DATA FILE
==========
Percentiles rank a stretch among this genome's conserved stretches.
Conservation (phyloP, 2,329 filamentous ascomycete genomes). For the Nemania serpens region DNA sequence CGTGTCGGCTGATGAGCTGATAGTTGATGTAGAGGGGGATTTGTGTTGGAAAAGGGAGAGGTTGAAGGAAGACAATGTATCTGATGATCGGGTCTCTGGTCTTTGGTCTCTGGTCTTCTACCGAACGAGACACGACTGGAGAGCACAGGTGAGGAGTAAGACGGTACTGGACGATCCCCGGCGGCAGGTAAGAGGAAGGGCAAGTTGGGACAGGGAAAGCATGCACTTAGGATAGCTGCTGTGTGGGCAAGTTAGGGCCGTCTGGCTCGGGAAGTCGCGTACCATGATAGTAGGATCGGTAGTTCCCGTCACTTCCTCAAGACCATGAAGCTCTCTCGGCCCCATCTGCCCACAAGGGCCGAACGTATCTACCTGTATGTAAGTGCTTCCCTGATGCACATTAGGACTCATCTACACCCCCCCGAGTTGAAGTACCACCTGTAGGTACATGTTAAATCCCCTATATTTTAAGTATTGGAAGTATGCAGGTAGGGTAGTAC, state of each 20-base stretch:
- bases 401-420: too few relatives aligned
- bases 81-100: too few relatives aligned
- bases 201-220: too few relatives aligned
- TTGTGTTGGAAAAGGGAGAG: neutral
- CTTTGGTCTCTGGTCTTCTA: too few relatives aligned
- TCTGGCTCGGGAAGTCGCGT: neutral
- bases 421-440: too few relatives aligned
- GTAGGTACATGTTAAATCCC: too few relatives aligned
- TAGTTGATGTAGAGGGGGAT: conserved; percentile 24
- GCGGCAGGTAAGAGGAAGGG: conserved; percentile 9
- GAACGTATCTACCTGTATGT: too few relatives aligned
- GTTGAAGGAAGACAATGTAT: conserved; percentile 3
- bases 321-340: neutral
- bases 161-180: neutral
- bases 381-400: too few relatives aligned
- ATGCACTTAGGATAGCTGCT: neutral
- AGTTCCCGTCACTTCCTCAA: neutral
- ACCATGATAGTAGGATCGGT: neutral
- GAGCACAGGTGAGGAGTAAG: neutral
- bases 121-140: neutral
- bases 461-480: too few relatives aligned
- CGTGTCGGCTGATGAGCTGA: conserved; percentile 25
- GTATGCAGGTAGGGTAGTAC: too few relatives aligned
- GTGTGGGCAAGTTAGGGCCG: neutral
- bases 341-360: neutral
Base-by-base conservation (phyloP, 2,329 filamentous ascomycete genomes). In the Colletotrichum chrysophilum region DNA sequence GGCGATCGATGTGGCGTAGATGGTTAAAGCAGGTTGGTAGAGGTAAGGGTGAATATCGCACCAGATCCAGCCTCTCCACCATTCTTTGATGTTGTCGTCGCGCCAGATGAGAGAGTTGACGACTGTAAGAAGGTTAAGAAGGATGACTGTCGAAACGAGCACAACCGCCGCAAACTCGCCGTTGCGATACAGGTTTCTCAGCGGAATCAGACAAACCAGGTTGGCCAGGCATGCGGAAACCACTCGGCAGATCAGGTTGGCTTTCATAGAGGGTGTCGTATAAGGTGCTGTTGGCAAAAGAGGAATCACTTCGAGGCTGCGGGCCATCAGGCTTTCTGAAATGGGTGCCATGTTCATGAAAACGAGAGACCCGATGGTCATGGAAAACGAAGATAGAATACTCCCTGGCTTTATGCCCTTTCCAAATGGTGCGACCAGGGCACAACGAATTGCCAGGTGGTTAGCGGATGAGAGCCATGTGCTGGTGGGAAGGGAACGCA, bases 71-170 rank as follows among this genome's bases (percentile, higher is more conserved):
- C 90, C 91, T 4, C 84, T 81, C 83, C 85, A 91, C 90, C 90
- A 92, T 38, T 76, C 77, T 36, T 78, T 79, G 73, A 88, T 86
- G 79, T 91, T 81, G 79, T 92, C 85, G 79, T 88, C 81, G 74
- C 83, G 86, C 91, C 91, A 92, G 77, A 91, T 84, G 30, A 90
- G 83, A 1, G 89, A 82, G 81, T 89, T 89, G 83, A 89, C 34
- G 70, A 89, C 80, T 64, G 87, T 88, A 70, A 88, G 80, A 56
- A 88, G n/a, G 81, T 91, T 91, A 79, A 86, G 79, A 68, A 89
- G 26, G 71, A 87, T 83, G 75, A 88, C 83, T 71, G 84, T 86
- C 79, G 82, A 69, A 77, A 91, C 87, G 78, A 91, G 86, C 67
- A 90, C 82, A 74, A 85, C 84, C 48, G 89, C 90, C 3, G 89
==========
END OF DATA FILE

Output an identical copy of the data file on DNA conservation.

Percentiles rank a stretch among this genome's conserved stretches.
Conservation (phyloP, 2,329 filamentous ascomycete genomes). For the Nemania serpens region DNA sequence CGTGTCGGCTGATGAGCTGATAGTTGATGTAGAGGGGGATTTGTGTTGGAAAAGGGAGAGGTTGAAGGAAGACAATGTATCTGATGATCGGGTCTCTGGTCTTTGGTCTCTGGTCTTCTACCGAACGAGACACGACTGGAGAGCACAGGTGAGGAGTAAGACGGTACTGGACGATCCCCGGCGGCAGGTAAGAGGAAGGGCAAGTTGGGACAGGGAAAGCATGCACTTAGGATAGCTGCTGTGTGGGCAAGTTAGGGCCGTCTGGCTCGGGAAGTCGCGTACCATGATAGTAGGATCGGTAGTTCCCGTCACTTCCTCAAGACCATGAAGCTCTCTCGGCCCCATCTGCCCACAAGGGCCGAACGTATCTACCTGTATGTAAGTGCTTCCCTGATGCACATTAGGACTCATCTACACCCCCCCGAGTTGAAGTACCACCTGTAGGTACATGTTAAATCCCCTATATTTTAAGTATTGGAAGTATGCAGGTAGGGTAGTAC, state of each 20-base stretch:
- bases 401-420: too few relatives aligned
- bases 81-100: too few relatives aligned
- bases 201-220: too few relatives aligned
- TTGTGTTGGAAAAGGGAGAG: neutral
- CTTTGGTCTCTGGTCTTCTA: too few relatives aligned
- TCTGGCTCGGGAAGTCGCGT: neutral
- bases 421-440: too few relatives aligned
- GTAGGTACATGTTAAATCCC: too few relatives aligned
- TAGTTGATGTAGAGGGGGAT: conserved; percentile 24
- GCGGCAGGTAAGAGGAAGGG: conserved; percentile 9
- GAACGTATCTACCTGTATGT: too few relatives aligned
- GTTGAAGGAAGACAATGTAT: conserved; percentile 3
- bases 321-340: neutral
- bases 161-180: neutral
- bases 381-400: too few relatives aligned
- ATGCACTTAGGATAGCTGCT: neutral
- AGTTCCCGTCACTTCCTCAA: neutral
- ACCATGATAGTAGGATCGGT: neutral
- GAGCACAGGTGAGGAGTAAG: neutral
- bases 121-140: neutral
- bases 461-480: too few relatives aligned
- CGTGTCGGCTGATGAGCTGA: conserved; percentile 25
- GTATGCAGGTAGGGTAGTAC: too few relatives aligned
- GTGTGGGCAAGTTAGGGCCG: neutral
- bases 341-360: neutral
Base-by-base conservation (phyloP, 2,329 filamentous ascomycete genomes). In the Colletotrichum chrysophilum region DNA sequence GGCGATCGATGTGGCGTAGATGGTTAAAGCAGGTTGGTAGAGGTAAGGGTGAATATCGCACCAGATCCAGCCTCTCCACCATTCTTTGATGTTGTCGTCGCGCCAGATGAGAGAGTTGACGACTGTAAGAAGGTTAAGAAGGATGACTGTCGAAACGAGCACAACCGCCGCAAACTCGCCGTTGCGATACAGGTTTCTCAGCGGAATCAGACAAACCAGGTTGGCCAGGCATGCGGAAACCACTCGGCAGATCAGGTTGGCTTTCATAGAGGGTGTCGTATAAGGTGCTGTTGGCAAAAGAGGAATCACTTCGAGGCTGCGGGCCATCAGGCTTTCTGAAATGGGTGCCATGTTCATGAAAACGAGAGACCCGATGGTCATGGAAAACGAAGATAGAATACTCCCTGGCTTTATGCCCTTTCCAAATGGTGCGACCAGGGCACAACGAATTGCCAGGTGGTTAGCGGATGAGAGCCATGTGCTGGTGGGAAGGGAACGCA, bases 71-170 rank as follows among this genome's bases (percentile, higher is more conserved):
- C 90, C 91, T 4, C 84, T 81, C 83, C 85, A 91, C 90, C 90
- A 92, T 38, T 76, C 77, T 36, T 78, T 79, G 73, A 88, T 86
- G 79, T 91, T 81, G 79, T 92, C 85, G 79, T 88, C 81, G 74
- C 83, G 86, C 91, C 91, A 92, G 77, A 91, T 84, G 30, A 90
- G 83, A 1, G 89, A 82, G 81, T 89, T 89, G 83, A 89, C 34
- G 70, A 89, C 80, T 64, G 87, T 88, A 70, A 88, G 80, A 56
- A 88, G n/a, G 81, T 91, T 91, A 79, A 86, G 79, A 68, A 89
- G 26, G 71, A 87, T 83, G 75, A 88, C 83, T 71, G 84, T 86
- C 79, G 82, A 69, A 77, A 91, C 87, G 78, A 91, G 86, C 67
- A 90, C 82, A 74, A 85, C 84, C 48, G 89, C 90, C 3, G 89